Presidio of Monterey projects save energy and money | Article









1 / 3

Show legend +
Hide legend –


Richard Thorne, energy manager for the U.S. Army Garrison Presidio of Monterey, checks out a refurbished control system that more efficiently regulates airflow at a Post Exchange mall at the Ord Military Community , in California, on September 22.
(Photo credit: Winifred Brown)

SEE THE ORIGINAL



Presidio of Monterey projects save energy and money








2 / 3

Show legend +
Hide legend –


The Post Exchange Mall has a refurbished heating and ventilation system at the military community in Ord, California.
(Photo credit: Winifred Brown)

SEE THE ORIGINAL



Presidio of Monterey projects save energy and money








3 / 3

Show legend +
Hide legend –


The airflow distribution system at the Post Exchange Military Community Center in Ord, Calif., is performing well after decades of use. However, a new computerized control system has reduced system uptime from 100% to 20%, saving taxpayers a lot of energy and money.
(Photo credit: Winifred Brown)

SEE THE ORIGINAL


MONTEREY PRESIDIO, Calif. (October 20, 2022) – A refurbished heating and ventilation system at the Ord Military Community Exchange Station not only saves $43,000 in energy costs per year, but also makes the building more comfortable for customers and employees.

Richard Thorne, energy manager for the U.S. Army Presidio of Monterey Garrison, said the project is one of four energy projects the garrison has completed this year that he says will help taxpayers save money. save more than $52,000 a year. While the Garrison planned three of these projects well in advance, a simple observation led to the fourth, showing that it always pays to be on the lookout for energy savings.

The PX project is the largest of the four projects, and to realize the savings, the contractors refurbished all of the existing heating and ventilation units that serve the main PX store and the stores in the adjacent mall, Thorne said. They also added new controls to the system.

“The units are from the late 1970s or mid-1980s and hadn’t been overhauled for a very long time,” Thorne said. “It was ripe for an energy project.”

Given Monterey’s cool temperatures year-round, air conditioning isn’t necessary, so the system draws air from outside the building and distributes it inside, Thorne said. The old system worked all day, but the new system, which went live in the spring, only works 20% of the time.

The new unit’s air dampers and controls modulate fan speed and damper position to provide the right amount of air for heating, ventilation and cooling, Thorne said. Energy savings come from reducing fan speed in heating and ventilation modes.

The system’s computerized control panel allows operators to see if something is wrong with the system and fix it before customers and employees even notice there’s a problem, Thorne said.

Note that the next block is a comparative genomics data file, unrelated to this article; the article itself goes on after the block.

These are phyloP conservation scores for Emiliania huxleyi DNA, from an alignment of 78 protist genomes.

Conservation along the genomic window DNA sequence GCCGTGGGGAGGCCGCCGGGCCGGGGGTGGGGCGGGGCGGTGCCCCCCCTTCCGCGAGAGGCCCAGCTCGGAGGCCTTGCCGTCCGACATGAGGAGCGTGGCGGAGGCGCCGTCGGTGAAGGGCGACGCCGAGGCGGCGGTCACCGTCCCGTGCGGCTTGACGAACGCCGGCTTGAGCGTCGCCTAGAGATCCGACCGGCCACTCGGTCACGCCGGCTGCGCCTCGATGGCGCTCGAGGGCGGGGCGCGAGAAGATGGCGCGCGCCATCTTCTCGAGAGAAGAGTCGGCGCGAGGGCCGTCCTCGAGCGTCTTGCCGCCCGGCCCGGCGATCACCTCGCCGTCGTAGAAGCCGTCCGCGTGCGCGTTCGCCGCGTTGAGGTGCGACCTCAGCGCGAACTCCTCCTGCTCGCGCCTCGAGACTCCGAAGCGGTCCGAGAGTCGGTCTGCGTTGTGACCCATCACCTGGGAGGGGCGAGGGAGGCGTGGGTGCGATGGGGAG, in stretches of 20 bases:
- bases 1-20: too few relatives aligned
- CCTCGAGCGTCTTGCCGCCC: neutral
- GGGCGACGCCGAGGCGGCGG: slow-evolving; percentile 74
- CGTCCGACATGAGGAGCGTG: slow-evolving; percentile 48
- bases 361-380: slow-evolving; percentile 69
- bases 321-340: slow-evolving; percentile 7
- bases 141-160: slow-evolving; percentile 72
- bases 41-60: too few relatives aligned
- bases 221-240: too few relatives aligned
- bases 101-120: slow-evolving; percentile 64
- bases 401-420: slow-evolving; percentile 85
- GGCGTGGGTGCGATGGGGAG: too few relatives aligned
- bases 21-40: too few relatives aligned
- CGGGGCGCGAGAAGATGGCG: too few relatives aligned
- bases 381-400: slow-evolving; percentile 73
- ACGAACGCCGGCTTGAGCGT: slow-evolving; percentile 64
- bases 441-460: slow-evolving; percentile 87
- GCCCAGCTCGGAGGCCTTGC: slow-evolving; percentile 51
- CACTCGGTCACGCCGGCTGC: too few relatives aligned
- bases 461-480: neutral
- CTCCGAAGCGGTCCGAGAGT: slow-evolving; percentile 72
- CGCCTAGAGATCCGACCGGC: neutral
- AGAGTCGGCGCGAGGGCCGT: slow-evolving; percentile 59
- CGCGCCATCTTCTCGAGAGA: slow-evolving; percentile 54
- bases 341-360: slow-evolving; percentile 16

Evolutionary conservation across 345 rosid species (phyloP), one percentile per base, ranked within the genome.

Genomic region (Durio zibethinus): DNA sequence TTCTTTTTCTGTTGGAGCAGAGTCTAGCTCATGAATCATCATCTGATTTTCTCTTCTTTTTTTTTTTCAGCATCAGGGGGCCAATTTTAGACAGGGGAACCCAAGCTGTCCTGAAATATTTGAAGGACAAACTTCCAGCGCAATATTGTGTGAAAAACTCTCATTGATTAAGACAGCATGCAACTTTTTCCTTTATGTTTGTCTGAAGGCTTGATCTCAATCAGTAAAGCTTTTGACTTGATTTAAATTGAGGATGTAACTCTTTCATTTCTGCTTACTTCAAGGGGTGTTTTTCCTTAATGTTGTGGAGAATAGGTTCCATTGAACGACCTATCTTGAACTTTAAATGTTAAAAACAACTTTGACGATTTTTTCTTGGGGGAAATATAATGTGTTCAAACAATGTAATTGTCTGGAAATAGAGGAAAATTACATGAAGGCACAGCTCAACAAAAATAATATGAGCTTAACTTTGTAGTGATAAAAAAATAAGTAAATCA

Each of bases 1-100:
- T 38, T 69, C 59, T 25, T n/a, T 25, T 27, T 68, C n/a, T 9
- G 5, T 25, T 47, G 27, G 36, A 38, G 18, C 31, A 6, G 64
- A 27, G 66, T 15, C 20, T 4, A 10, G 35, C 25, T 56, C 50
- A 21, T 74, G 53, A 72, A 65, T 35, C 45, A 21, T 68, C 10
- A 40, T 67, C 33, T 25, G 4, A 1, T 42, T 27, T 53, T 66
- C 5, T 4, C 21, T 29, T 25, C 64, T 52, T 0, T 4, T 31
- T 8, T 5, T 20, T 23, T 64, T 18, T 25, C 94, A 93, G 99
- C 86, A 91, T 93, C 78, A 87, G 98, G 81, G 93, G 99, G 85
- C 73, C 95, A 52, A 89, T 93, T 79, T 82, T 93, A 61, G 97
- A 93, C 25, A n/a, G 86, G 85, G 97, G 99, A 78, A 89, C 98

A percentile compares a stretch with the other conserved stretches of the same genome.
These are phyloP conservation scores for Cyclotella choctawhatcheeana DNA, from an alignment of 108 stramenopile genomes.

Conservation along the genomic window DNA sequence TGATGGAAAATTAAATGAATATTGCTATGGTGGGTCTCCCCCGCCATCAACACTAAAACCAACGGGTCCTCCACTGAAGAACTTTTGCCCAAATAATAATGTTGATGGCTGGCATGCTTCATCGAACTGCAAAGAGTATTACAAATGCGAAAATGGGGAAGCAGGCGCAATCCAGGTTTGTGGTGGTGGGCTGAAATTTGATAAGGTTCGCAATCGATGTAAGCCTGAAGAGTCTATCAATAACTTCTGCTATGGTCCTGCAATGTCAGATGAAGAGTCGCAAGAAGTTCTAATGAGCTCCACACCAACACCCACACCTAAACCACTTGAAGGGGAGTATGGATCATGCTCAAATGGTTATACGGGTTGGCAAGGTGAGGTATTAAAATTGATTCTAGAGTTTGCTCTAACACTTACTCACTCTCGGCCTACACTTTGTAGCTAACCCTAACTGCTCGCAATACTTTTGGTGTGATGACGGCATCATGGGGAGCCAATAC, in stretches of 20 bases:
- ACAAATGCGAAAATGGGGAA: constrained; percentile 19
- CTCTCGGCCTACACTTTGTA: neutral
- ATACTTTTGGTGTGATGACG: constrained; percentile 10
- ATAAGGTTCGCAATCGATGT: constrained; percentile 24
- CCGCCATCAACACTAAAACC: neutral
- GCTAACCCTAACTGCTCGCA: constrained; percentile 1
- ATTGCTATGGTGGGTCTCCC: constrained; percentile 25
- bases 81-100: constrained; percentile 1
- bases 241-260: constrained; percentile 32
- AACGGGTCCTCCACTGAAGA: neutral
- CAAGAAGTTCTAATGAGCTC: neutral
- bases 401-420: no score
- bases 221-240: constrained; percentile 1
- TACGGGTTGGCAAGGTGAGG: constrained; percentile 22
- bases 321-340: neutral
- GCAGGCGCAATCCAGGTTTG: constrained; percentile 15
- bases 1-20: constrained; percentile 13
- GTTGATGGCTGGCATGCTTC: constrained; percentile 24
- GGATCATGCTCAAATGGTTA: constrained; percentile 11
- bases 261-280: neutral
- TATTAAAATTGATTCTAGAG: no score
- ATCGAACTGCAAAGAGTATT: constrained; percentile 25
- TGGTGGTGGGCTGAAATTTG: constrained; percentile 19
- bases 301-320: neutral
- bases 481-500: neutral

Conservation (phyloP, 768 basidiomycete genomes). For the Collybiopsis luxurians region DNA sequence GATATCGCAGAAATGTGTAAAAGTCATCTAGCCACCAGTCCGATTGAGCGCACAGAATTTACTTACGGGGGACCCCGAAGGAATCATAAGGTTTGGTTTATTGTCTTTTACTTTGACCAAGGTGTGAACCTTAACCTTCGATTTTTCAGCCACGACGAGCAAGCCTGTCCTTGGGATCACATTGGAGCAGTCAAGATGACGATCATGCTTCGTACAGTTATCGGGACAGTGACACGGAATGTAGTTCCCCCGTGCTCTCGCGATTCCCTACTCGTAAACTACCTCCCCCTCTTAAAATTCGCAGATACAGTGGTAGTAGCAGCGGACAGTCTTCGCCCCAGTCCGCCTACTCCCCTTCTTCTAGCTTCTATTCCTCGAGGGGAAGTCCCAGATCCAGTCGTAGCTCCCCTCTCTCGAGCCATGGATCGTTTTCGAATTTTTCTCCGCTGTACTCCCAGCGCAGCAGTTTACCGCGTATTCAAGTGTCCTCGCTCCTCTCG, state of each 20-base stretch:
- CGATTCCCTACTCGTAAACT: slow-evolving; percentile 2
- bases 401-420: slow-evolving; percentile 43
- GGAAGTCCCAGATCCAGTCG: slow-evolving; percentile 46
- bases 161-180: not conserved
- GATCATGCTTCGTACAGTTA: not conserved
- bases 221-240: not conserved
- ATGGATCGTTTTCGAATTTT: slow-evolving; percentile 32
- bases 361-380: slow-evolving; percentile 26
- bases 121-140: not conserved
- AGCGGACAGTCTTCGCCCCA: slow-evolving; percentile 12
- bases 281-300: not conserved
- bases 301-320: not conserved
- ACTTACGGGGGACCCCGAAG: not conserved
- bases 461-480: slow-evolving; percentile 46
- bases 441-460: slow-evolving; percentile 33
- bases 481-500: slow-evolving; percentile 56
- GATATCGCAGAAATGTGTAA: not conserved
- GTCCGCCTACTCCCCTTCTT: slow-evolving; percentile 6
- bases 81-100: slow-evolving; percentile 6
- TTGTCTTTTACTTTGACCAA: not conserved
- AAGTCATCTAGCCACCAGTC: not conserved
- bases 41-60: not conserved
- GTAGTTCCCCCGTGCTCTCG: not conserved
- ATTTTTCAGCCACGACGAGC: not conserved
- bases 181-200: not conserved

Additionally, the Army and Air Force Exchange Service paid for the replacement of aging fluorescent lighting with more energy-efficient LEDs, Thorne said.

“This energy project, along with the AAFES lighting project, achieved almost 30% energy savings when comparing FY22 to FY2019 pre-COVID,” Thorne said. “With the new controls and air shutters, the building is much more comfortable and less stagnant.”

Another project in Building 618, Munzer Hall, an administrative building of the Defense Language Institute Foreign Language Center, involved adjusting heating and cooling airflows and outdoor airflow for each volume zone box. variable air to the correct amounts, Thorne said.

Thorne said any time technicians can reduce the speed of a motor, it results in energy savings. “Even small shifts in gears can result in significant energy savings,” he said.

Plus, employees often leave the building’s front doors open for an ocean breeze, Thorne said, and that eliminates the need for a fan. “Again, save quite a bit of energy by keeping the fan off when not needed,” he said.

These simple scheduling changes resulted in approximately 20% energy savings when comparing fiscal year 2022 energy bills to pre-COVID 2019 energy bills, a savings of approximately $3,000 per year , Thorne said.

Another project in Building 4283, the Porter Youth Center, saved about $6,000 a year by adjusting heating system controls to better match occupancy usage, Thorne said.

The heating system came on too soon, Thorne said, and the air systems also came on too soon, pushing cold air into the building until the heating system started.

To fix the problem, technicians updated the system schedules to start the heating system first and then the air system about 30 minutes before occupancy, Thorne said. They also programmed in all the federal parties. In addition to saving money, the building is also more comfortable.

The fourth project that Thorne himself led after noticing that a fan at the World Café across from his office was still on.

“During a recent coffee break, I asked the owner of the World Café about the fan,” Thorne said. “It turns out that the fan is controlled by a simple switch. The fan is left on to ensure the space is not too hot in the morning. Once this kitchen starts early, it doesn’t take long before the space gets really warm, especially if there was no air circulation before opening.

Thorne submitted a work request and technicians will install a simple programmable timer and reverse the direction of the fan’s airflow to blow air into the space instead of exhausting it, Thorne said.

The simple fix will reduce fan power consumption by about 70 percent and save about $90 a year, Thorne said.

To report energy-saving ideas to USAG PoM, contact Thorne at (831) 242-4296 or [email protected]

Comments are closed.